Quebec's newly minted Opposition Leader Mario Dumont said he wants to create stability at the national assembly and pledged to work with the Liberal minority government on a case-by-case basis.
"We will work to make sure the government remains stable, and we'll focus on the first order of work in the upcoming months. The premier will have my support when there are good projects," Dumont told reporters in Quebec City Tuesday afternoon.
ADQ Leader Mario Dumont waves after his speech Monday at his election night headquarters in Rivière-du-Loup.
(Clement Allard/Canadian Press)
Looking tired but elated, Dumont answered questions about the Action démocratique du Québec's political ambitions after its historic showing at the polls Monday night.
The ADQ surpassed most expectations by winning 41 seats as it cleaned up in key regions, including Quebec City and the greater Montreal area, sweeping aside Parti Québécois MNAs, Liberal incumbents and cabinet ministers.
Dumont wouldn't say whether he wants to take Premier Jean Charest to task on constitutional issues, or whether he wants to defeat the Liberals' latest tax cut promises, but indicated he's ready to go the distance on fiscal issues.
Quebec deserves a balanced budget and the Liberals "need to review the province's financial situation," Dumont said.
The ADQ leader said he was very happy with Monday night's results and believes the ADQ has made "great strides" for the future.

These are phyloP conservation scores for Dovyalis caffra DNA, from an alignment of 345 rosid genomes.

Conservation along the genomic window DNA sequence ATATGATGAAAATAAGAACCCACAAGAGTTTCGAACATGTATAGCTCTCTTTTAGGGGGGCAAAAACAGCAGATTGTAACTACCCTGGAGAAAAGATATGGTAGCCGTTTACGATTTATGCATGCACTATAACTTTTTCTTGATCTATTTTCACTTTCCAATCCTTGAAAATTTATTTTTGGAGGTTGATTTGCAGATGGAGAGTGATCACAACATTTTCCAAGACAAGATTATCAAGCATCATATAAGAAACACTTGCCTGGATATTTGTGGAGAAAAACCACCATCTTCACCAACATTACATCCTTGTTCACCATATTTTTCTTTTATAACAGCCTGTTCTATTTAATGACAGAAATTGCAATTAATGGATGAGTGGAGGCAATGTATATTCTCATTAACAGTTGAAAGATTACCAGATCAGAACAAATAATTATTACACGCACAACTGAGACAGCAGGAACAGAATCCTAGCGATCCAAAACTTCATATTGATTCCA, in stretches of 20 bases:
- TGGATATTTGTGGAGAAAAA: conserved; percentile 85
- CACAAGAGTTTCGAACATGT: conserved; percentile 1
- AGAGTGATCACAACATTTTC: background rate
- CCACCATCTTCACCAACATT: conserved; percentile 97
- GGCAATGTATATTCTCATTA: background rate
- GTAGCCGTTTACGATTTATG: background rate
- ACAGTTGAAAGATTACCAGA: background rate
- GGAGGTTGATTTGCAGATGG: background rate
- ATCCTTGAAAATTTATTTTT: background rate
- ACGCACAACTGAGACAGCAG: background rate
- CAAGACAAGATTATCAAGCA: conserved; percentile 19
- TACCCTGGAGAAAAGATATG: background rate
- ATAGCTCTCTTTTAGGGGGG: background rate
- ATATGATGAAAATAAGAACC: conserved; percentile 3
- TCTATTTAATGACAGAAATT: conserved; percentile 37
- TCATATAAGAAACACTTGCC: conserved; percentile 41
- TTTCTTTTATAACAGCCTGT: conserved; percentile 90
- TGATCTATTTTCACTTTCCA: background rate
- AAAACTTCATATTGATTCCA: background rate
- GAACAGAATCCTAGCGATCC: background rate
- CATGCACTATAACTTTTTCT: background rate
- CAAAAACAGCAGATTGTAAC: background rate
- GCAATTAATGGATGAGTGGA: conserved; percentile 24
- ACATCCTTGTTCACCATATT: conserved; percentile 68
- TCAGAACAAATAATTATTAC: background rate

"We had a giant step last evening but all this is preparing [us] for the next time," Dumont said. While the ADQ made huge gains in the greater Quebec City region, taking 8 of 12 seats, and in the greater Montreal belt region, where it won 12 new seats, the party failed to dominate in any Montreal island riding.
Dumont said he isn't too concerned.
"We're near the bridges and the tunnels, so we're really at the doors of Montreal," he said, adding the ADQ finished second in several Montreal ridings.
The leader isn't worried about his army of inexperienced MNAs, most of whom have never worked in politics and are not known outside their ridings. They'll rise to the challenge of provincial politics with "rigour, method and discipline, and with support, and they'll do a good job," he said.
His new team of MNAs may "not have experience in parliament, but have experience in life," Dumont said.
|Last Update:March 27, 12:52:21 AM EDT|
- Que. Liberals take minority win with grain of salt
- Quebec Premier Jean Charest said he'll build bridges with the Parti Québécois and the Action Démocratique du Québec to ensure a stable minority government.
- Dumont will work with Quebec Premier Charest
- Quebec's new Opposition Leader Mario Dumont said he wants stability at the national assembly and pledged to work with the Liberal minority government on a case-by-case basis.
- Boisclair remains at helm after PQ finishes 3rd
- André Boisclair is staying on as leader of the Parti Québécois and vowed to help rebuild the fractured party after it suffered major losses in Monday's provincial election.
- Quebec election result 'good news' for Canada: PM
- Stephen Harper says voters in the Quebec election have used their ballots to reject calls for another referendum in a "great result" for Canada.
- Charest keeps seat as Liberals cling to power in Quebec
- Quebecers are waking up to a minority Liberal government — the first minority in the province in 130 years — and a new official Opposition.